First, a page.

Synopses & Reviews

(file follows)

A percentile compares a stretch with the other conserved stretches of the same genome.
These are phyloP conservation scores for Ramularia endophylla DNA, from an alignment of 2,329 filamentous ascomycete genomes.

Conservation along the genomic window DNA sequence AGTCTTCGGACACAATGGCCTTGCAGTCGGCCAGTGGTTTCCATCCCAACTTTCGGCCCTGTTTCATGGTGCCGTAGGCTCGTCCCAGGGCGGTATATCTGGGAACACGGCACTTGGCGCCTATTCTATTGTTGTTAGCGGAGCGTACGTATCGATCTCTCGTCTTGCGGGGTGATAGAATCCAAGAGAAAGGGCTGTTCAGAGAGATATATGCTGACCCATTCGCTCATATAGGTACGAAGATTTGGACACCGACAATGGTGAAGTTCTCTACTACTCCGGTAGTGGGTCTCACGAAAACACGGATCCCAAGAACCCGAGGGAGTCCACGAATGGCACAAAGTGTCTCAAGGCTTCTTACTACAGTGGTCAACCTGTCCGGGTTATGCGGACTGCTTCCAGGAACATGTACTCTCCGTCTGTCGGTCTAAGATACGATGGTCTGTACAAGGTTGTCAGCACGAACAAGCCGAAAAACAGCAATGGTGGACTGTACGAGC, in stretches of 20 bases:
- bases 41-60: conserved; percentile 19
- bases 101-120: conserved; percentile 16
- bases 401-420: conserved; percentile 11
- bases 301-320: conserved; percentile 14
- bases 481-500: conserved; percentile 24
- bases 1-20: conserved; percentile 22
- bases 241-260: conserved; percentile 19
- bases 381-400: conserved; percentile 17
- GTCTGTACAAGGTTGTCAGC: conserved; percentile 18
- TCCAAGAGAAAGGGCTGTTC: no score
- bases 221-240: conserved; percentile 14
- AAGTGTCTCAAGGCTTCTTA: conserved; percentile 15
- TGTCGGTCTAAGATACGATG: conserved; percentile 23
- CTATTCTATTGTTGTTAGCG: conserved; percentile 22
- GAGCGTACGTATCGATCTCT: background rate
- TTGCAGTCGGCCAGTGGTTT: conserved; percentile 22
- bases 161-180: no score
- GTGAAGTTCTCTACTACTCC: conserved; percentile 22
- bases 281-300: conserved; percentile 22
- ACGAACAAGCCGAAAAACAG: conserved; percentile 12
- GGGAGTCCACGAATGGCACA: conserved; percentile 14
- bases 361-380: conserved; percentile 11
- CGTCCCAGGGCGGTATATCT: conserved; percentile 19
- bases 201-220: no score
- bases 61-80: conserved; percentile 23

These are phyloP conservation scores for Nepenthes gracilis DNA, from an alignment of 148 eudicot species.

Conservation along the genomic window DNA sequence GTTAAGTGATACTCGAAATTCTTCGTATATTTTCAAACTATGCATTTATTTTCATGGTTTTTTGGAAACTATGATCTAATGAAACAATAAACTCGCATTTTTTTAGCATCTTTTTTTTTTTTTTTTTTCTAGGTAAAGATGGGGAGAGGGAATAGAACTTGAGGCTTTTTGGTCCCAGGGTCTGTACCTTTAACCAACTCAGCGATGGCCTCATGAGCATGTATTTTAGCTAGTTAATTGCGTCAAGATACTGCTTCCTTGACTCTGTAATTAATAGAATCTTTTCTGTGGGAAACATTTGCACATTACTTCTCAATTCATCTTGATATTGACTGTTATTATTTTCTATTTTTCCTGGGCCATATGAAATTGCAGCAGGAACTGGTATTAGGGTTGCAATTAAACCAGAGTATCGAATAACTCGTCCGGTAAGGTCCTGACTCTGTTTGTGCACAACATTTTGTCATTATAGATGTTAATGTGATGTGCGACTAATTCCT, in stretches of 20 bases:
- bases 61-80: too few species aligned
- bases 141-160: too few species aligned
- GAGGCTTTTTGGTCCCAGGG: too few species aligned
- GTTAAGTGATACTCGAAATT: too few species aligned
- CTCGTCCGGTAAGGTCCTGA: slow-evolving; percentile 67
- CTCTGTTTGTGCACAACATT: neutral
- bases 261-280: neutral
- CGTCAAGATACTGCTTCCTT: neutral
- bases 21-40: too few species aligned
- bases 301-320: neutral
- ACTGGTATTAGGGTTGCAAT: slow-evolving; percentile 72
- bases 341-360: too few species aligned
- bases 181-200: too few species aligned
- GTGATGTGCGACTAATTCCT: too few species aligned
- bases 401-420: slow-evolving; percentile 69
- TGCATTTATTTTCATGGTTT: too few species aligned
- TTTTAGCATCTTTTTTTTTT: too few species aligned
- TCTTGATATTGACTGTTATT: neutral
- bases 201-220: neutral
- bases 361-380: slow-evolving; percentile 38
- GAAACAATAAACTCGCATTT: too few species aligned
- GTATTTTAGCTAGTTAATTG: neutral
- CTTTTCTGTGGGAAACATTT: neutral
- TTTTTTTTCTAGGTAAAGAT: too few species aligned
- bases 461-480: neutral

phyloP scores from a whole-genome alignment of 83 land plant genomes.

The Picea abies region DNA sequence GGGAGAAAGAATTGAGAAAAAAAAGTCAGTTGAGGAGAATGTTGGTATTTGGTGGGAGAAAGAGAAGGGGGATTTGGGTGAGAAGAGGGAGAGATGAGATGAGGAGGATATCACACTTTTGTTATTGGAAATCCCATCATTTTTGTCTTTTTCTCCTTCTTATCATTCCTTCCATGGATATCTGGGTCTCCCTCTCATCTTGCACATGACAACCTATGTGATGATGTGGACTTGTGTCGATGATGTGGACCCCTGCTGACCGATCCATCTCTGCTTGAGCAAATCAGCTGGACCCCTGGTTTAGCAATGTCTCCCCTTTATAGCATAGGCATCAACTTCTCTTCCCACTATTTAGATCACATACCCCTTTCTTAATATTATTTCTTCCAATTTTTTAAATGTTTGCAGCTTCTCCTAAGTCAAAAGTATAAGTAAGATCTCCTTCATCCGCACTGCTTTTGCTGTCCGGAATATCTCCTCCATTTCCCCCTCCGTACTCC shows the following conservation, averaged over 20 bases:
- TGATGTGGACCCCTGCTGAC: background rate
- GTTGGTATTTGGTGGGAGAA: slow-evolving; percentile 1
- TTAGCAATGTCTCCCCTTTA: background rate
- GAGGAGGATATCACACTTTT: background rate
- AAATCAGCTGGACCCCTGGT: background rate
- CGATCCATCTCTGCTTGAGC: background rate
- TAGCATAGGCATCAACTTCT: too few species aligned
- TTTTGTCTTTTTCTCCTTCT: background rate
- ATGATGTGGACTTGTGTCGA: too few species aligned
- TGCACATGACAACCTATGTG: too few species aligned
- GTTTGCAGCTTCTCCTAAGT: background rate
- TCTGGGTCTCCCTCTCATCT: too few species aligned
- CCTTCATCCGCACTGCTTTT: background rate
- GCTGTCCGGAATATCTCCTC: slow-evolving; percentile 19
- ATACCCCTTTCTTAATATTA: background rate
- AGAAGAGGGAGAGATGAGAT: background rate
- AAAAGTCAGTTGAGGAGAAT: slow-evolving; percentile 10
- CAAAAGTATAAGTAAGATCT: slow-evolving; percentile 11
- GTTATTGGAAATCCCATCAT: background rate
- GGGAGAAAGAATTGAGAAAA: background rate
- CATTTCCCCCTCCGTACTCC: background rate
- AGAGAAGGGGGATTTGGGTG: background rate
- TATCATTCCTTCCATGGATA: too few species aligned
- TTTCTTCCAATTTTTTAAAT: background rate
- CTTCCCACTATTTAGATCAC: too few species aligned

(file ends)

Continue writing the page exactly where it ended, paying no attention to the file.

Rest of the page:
The Caprinae are characteristic ungulates of palaearctic mountain regions. The Walia ibex, Capra ibex walie, a member of the Caprinae, has colonized successfully the Simen mountains in Ethiopia, and as such presents an interesting act in the history of the Caprinae. Apart from the question of how the Walia ibex or its ancestors ever reached the Simen mountains, the only place it occurs, I would like to stress a further point: about half of the existing ungulate species in the world are endemic to Africa. Eightyseven species of the Artiodactyla are reported to live in this continent, while there are only 17 in South America (Haltenorth 1963, Delany and Happold 1979). Such abundance of ungulate forms must have been attended by optimal utilization of the various habitats and form co-adaptation of sympatric species (Lamprey 1963, Bell 1970, Gentry 1970). Despite such intense com- petition however, the Walia ibex found its natural niche still open. Obviously, its adaptations to living on steep cliffs have favoured its establishment over the already existing ungulate fauna in an afroalpine mountain area. In fact, none of the Cervids has achieved a similar successful colonisation on the African continent, even though they are much older as a group, and have already shown themselves to be well established on the American and Eurasian continents.